Think what you are trying to do to me…
This is a line from a powerful Aretha Franklin song from 1968. The word ‘Think’ has also been the slogan for IBM since 1911. The word is powerful. It can also be overpowering and even demeaning if you don’t use it correctly.
Ponder these verbal faux pas:
- You tell a blind person to look out
- You tell a deaf person to listen up
- You tell a quadriplegic to catch this
You simply wouldn’t say those words to those people, right? You are much more compassionate and aware than that. Think again. Have you ever told your dementia sufferer (DS) to just think when you are having trouble communicating? Possibly?
Be careful how you use the word ‘think’ because even using it in a way that you think is constructive may not be. Your DS can’t think like you think. His thinking is slowed, flawed, broken, and, unfortunately, he knows it. So telling him to ‘think’ is sorta like telling a quadriplegic to ‘catch’. Not possible. At least not in the way that you intend it.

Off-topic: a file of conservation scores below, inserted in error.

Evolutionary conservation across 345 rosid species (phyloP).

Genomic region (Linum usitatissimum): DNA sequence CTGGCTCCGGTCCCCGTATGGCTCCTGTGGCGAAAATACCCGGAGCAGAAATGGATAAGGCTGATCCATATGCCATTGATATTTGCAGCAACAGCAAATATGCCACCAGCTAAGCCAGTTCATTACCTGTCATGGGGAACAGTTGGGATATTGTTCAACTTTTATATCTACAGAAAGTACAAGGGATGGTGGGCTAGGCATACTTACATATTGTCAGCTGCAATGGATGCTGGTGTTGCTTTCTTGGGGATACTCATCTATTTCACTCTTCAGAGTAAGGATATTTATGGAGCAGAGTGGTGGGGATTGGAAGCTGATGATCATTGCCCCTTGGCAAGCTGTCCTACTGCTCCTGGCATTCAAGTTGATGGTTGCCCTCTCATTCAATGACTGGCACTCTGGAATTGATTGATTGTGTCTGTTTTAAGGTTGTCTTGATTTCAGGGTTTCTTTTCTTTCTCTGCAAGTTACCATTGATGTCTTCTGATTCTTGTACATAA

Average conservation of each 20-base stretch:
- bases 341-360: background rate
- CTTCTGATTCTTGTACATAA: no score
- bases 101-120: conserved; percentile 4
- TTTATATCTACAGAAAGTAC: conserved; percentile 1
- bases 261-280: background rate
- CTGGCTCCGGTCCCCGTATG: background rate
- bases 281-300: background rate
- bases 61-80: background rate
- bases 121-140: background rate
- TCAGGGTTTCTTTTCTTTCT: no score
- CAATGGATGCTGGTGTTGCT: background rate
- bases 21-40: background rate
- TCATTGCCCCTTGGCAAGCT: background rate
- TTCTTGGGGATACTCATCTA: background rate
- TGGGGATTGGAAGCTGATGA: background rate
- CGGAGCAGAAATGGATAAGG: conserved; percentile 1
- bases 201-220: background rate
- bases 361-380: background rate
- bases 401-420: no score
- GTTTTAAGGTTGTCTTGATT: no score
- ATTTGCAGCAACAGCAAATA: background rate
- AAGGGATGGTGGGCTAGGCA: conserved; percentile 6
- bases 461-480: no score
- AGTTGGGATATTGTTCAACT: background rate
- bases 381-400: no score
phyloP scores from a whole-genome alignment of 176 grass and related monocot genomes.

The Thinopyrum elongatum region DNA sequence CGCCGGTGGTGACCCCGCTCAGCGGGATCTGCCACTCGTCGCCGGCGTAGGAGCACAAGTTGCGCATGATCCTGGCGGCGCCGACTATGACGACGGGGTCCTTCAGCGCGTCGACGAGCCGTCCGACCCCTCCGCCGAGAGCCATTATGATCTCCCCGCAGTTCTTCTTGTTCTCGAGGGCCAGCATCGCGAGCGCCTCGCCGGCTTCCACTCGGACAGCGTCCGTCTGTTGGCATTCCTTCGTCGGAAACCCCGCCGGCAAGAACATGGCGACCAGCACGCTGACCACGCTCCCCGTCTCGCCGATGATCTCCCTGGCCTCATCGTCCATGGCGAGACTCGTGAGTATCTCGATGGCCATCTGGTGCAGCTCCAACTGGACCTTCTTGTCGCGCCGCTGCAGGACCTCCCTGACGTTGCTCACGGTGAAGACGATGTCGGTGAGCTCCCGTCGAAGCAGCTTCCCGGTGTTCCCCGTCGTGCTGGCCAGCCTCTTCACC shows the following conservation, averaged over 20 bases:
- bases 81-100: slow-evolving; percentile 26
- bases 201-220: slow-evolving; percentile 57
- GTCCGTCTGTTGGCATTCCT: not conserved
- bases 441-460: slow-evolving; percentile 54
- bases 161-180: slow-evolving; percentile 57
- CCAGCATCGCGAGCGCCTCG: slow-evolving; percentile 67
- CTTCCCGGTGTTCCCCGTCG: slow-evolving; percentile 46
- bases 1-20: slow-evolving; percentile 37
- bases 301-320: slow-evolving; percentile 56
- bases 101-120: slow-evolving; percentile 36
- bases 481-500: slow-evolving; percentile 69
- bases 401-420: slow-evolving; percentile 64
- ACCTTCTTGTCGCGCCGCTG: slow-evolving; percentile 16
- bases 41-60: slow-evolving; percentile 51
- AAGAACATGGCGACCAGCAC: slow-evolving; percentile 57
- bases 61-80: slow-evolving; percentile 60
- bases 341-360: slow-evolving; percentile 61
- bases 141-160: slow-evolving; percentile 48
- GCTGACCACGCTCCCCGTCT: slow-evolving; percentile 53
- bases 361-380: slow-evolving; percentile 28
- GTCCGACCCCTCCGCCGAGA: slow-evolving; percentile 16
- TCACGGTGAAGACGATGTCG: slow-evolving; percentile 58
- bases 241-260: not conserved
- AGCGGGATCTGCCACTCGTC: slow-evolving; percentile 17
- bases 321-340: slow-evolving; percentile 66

Don’t light the fuse of a catastrophic reaction by using a word that doesn’t convey your real meaning. Think before you speak. Think with love and an understanding that words are powerful.
It’s true. We say so many things thoughtlessly. I ask, “Are you listening to me?” My husband is hearing impaired, yet I continue to say such things. The main thing to be aware of, as you suggest, is for us to think before saying anything, a difficult task to master, especially since we have tossed out such remarks and questions for so many years without needing to slow down and consider them beforehand.
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